It was a cold winter day in 1973 when we drove down from Brussels, Belgium to an ecumenical gathering of Christian Groups in Mons, the headquarters of NATO. There we met a man from another world, Ramsahai Purohit, a follower of Gandhi who had just walked from India to Rome on a Peace March. In Rome he stood up before a crowd and proclaimed the need for peace and the evil of manufacture and storage of Nuclear Weapons. He was immediately arrested by the Italian authorities while he argued he was a world citizen and had every right to speak. Next day the Italian press published lots of photos of Ramsahai with the caption ‘ Gandhi comes to Italy’.
A tense situation was saved by Pope Paul VI who rescued him from prison with an offer to stay at the Vatican. There he was warmly welcomed by the pope but Ramsahai was soon to be found on the steps of St Peter fasting for Religions of the world to accept the need for peace.
Ramsahai with Pope John Paul II
He was firmly told he could fast but it must be inside St Peter’s.
This was the start of a remarkable tour of Europe when Ramsahai met many of the European World leaders and became a lifelong friend of the Pope. In London he met with Harold Wilson and in Northern Ireland with Ian Paisley – the staunch leader of the Unionist party and in Northern Ireland he fasted for Peace in that troubled land.
1986 Interfaith gathering at Assisi, Italy – prayers for Peace – Ramsahai in centre of picture
Ramsahai talked to the world leaders not only about banning the bomb but also of his dream to establish a large Peace Army that would be available to sit between warring factions and prevent further bloodshed. Ramsahai was determined to go to the United Nations and he persuaded someone to donate him an aeroplane ticket. On arrival at New York he found himself facing the immigration officer. ‘Where is your visa ?’ ‘I don’t have a visa’. ‘But where are you going to stay ?’. ‘With you my friend !’. Facing an astounded officer, Ramsahai produced a photo of himself with the Pope. Suddenly the face of the immigration officer lit up. He was an Italian immigrant. ‘You, a friend of the Pope, you must be an important man. Do come and stay with me !’.
So started a remarkable friendship between Mary and Nicholas with Ramsahai – a seeker of peace and interfaith worker. In 1974 when Nicholas was working with the chemical company ICI, he got the extraordinary opportunity to go to Japan, and then Australia for a research project. This provided the chance to visit Ramsahai in his home. He was able to stop off at Delhi and then fly to Jaipur. Then a taxi dropped him off in the middle of Dudu – in the middle of the night !. Walking across the fields for 2 kilometres he eventually found Ramashai. A year later, Nicholas was back in Dudu – and sleeping on the rooftop. It was six o’clock in the morning and the sun had risen over the rooftops of the village. The village was awake – bells summoning people to prayer and women were collecting water from the well. Nicholas himself was awakened by a mother and baby goat nibbling at his feet! He was able to visit the Peace Home which Ramashai and his wife had founded: this was a community where families could live and work in harmony. Ramsahai ‘s wife and children still lived in the village awaiting the completion of the Peace Home. Ramsahai quickly took me there, awoke his poor wife, who immediately began to prepare a meal – lit the cow dung fire, ground the wheat and in half an hour the chapati were ready – as we drank hot sweet tea ( chai). He found the idea of the Peace Home inspirational – as Ramashai and his wife tried to re-establish the simple agricultural community as a sound base for the economy. In his interfaith work, he travelled widely promoting peace.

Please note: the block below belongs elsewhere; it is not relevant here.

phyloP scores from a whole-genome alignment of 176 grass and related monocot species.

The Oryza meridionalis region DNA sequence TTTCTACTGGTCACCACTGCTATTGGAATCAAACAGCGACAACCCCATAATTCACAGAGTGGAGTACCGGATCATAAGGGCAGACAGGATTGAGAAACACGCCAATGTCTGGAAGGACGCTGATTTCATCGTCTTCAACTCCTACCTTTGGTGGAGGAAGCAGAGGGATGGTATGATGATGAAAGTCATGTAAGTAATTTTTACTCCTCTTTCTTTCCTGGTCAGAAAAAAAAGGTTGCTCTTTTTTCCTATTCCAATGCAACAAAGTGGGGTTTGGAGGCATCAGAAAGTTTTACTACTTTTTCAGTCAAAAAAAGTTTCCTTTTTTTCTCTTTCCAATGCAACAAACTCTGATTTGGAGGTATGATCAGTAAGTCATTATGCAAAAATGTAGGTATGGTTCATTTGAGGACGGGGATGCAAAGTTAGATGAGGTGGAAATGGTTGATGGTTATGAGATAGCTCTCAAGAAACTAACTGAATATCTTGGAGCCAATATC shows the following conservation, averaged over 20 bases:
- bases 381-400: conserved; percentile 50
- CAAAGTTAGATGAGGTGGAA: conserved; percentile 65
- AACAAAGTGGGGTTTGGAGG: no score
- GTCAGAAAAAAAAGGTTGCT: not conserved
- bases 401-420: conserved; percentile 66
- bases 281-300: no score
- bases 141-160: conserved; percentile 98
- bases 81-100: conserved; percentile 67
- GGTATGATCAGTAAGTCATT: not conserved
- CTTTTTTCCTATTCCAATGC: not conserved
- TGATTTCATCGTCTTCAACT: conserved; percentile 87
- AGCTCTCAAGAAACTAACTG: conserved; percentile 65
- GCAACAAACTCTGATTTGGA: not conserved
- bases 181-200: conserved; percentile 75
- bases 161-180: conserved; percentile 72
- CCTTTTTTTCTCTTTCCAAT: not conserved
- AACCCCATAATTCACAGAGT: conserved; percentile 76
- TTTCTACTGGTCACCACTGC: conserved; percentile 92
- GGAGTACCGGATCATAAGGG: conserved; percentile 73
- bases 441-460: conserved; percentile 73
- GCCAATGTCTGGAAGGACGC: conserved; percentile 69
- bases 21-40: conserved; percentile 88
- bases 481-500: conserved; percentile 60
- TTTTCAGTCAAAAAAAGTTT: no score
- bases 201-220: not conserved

Ramsahai with his Family
But it was not until the drought of 1987 that Nicholas and Ramsahai founded Wells for India. When wells dried up and 60 million animals died throughout India, this was a tragic situation that needed immediate response. So Ramsahai resturected an old Gandhian NGO – Gram Seva Mandal Idankabas and Nicholas founded Wells in Indiato be a support and fundraising NGO.
This was when we lived at Ryehurst Farm – a small pick-your-own- fruit farm – in Binfield, Berkshire and Nicholas was Chair of Churches Together in Wokingham where we also went to Church. Local Churches in Wokingham now committed themselves to fundraise for digging wells and deepening existing ones in the Dudu block of Rajasthan. (The village – or small town of Dudu – is just over one hour’s journey from the city of Jaipur, Rajasthan’s capital). In the village of Ikankabas – where the organisation GSMI had begun – and in the neighbouring village of Gokulpura, together we established a revolving fund that enabled many farmers to dig for wells for irrigation. The miracle began to happened and the desert began to turn green overnight – or so it seemed!